10 Ridiculous Reasons Video Games Have Been Blamed For Failing

The video game industry is certainly a tough business – it can be hard to predict what gamers will react to, and there’s never any guarantee that a quality game will turn out to be both a critical game and commercial success.

Failure can mean different things depending on the circumstances – a game can be panned by critics and fail to sell, or it can sell despite bad reviews but fail to prove itself worthy of a larger franchise.

The possible reasons why a game fails to live up to expectations in one way or another are myriad, ranging from publishers oversaturating the market, to picking the wrong release date, or more often than not, simply offering a product. substandard that failed to connect with gamers in general.

And yet, these 10 failed video games have seen publishers and developers perform extreme feats of mental gymnastics in an attempt to explain why their new releases were rated poorly, fell short of sales projections, or both.

Obviously, the publishers want to save face for their shareholders first and foremost, but to anyone paying attention, it was outrageously clear that these flimsy “explanations” were pure PR propaganda…

The latest Call of Duty received some of the weakest reviews in the series’ history and fell short of Activision’s sales expectations, prompting them to attribute the commercial underperformance to the period of World War II game.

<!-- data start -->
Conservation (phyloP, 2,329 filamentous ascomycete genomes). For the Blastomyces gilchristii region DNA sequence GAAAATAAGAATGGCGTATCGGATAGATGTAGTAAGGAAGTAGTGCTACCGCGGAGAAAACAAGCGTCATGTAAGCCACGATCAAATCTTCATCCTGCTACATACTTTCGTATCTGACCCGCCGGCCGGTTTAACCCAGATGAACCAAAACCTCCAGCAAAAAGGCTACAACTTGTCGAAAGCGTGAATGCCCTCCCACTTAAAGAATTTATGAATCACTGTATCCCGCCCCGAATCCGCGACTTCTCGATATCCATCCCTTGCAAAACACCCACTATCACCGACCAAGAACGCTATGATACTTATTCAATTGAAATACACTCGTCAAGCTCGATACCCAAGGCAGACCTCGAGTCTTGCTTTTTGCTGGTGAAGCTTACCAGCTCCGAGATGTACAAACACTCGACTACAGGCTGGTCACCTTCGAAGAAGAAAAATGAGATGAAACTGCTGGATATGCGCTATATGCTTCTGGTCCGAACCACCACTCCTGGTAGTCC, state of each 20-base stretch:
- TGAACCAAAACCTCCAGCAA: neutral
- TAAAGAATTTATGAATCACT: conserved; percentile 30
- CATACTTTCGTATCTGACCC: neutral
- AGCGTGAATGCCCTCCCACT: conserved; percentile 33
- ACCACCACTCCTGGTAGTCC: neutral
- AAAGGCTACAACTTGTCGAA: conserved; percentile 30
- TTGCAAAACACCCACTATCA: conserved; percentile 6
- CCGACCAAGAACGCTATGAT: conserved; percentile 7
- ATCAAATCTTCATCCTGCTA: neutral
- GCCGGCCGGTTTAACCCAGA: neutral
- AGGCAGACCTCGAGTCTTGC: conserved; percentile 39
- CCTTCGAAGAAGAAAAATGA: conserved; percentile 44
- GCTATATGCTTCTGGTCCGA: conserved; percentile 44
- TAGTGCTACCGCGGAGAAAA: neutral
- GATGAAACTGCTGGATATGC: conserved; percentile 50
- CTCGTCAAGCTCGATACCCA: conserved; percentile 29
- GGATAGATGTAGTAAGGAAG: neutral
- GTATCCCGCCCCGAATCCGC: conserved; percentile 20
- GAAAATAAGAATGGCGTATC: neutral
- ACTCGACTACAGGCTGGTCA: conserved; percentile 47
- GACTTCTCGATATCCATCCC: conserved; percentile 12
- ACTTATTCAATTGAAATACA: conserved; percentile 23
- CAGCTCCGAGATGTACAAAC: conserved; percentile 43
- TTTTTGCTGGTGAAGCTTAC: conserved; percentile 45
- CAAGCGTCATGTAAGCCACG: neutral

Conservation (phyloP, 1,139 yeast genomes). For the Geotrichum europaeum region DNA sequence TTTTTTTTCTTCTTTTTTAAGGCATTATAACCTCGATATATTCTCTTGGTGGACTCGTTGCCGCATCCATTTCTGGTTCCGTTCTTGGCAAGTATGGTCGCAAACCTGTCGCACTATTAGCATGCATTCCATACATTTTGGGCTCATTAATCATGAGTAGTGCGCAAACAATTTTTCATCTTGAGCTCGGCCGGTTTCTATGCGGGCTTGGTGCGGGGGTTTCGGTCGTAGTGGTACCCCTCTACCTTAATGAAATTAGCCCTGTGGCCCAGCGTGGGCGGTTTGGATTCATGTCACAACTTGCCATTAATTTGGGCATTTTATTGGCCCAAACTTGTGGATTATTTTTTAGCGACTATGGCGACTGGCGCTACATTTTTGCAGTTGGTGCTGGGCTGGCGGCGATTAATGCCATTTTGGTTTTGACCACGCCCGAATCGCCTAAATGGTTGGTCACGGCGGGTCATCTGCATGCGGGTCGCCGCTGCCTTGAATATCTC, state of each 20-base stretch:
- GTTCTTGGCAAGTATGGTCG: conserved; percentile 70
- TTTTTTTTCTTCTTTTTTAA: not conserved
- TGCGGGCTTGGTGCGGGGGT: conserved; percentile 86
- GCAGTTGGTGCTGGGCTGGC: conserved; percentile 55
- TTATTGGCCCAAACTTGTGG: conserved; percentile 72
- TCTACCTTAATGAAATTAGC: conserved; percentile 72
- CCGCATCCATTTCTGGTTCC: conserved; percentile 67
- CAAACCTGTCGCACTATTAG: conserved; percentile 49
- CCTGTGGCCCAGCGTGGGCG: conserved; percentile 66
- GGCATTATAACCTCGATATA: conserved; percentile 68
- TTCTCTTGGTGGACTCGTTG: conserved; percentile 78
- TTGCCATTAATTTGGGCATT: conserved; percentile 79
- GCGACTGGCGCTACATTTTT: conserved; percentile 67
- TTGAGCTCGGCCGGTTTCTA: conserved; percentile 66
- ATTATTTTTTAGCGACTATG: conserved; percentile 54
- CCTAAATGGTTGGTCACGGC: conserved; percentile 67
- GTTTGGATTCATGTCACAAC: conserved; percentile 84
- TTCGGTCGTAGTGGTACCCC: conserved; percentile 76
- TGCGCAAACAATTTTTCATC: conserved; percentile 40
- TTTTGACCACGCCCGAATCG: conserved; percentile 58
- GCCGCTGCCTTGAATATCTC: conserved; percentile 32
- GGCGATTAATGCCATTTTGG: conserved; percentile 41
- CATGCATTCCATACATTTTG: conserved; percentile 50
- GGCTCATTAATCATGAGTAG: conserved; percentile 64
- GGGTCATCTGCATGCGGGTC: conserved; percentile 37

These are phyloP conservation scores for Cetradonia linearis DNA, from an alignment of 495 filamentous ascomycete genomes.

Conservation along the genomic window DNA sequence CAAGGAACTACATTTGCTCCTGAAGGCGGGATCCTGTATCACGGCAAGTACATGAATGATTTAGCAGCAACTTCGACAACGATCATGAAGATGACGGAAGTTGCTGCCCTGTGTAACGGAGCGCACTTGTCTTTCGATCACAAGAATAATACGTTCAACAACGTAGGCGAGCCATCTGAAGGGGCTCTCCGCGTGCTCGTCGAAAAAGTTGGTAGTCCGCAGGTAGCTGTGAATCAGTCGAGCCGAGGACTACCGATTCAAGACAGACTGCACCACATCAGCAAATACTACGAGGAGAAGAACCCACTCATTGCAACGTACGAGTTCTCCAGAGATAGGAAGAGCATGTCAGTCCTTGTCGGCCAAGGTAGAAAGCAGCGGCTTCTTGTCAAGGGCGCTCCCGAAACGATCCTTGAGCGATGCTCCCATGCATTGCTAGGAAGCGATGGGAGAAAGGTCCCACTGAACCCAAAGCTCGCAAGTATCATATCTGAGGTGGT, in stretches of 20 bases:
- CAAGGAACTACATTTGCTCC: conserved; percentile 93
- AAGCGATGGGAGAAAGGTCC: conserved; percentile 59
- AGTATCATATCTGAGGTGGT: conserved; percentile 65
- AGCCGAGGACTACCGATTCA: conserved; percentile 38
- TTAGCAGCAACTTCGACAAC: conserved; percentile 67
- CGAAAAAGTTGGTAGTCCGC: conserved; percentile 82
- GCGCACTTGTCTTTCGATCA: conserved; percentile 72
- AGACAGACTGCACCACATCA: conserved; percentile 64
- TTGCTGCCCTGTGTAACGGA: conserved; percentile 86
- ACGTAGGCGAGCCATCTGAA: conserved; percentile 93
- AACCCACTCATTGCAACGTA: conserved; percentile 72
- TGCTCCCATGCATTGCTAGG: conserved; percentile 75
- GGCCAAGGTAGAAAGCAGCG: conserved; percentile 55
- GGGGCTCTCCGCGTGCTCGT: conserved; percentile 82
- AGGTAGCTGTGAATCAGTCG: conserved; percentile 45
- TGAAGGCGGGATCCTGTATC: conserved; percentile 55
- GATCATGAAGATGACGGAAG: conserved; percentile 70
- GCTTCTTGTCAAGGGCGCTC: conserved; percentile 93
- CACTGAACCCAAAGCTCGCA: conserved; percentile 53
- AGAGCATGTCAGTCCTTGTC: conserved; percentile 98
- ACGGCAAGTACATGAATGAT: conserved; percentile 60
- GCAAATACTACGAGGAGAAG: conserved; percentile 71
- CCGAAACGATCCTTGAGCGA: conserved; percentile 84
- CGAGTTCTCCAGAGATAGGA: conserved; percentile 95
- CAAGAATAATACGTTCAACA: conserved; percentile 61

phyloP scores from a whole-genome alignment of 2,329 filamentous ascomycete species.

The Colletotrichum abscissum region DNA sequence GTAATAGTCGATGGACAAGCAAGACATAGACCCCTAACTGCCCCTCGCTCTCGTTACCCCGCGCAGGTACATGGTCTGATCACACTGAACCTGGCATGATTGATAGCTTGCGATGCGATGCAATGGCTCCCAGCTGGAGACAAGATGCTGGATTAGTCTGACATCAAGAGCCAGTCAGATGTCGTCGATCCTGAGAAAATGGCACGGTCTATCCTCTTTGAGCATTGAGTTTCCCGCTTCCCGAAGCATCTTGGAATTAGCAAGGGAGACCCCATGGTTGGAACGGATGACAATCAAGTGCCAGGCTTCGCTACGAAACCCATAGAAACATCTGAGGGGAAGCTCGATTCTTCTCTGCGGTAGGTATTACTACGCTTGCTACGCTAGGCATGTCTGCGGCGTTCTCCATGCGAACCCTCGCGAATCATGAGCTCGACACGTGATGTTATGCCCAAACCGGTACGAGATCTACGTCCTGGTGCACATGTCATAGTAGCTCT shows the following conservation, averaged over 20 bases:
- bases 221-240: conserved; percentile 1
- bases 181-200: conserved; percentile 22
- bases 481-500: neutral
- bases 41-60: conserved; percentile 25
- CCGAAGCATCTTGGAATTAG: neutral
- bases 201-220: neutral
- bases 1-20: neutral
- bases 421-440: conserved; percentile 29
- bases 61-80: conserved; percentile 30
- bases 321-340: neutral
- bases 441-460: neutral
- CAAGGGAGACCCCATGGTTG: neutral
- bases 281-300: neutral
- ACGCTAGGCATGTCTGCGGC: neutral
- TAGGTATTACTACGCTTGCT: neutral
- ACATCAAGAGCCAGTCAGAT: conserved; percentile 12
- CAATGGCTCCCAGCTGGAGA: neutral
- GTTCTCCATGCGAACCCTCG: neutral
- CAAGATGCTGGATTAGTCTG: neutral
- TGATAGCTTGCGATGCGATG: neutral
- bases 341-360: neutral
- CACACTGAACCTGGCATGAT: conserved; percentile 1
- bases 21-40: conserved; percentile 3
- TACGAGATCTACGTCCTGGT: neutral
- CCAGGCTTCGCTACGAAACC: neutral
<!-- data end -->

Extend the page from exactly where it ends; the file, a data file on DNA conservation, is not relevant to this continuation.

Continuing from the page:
In its recent annual investor report, Activision said the 1940s setting “didn’t resonate with some in our community,” but with the World War II shooter becoming an increasingly crowded space, it really was a convenient place to lay blame.

After all, Vanguard’s main criticisms had nothing to do with the time period it’s set in, but rather the short and unremarkable campaign, the embarrassingly lackluster zombies mode, and the standard-fare multiplayer suite.

Simply, there wasn’t much incentive to pay top dollar for another backyard variety Call of Duty game that didn’t present a unique experience when they could just play Warzone for free instead.

WWII-themed games still work well outside of Vanguard, so that’s clearly more of an issue with that specific game than the setting. The real problem is oversaturating the audience while failing to deliver compelling content.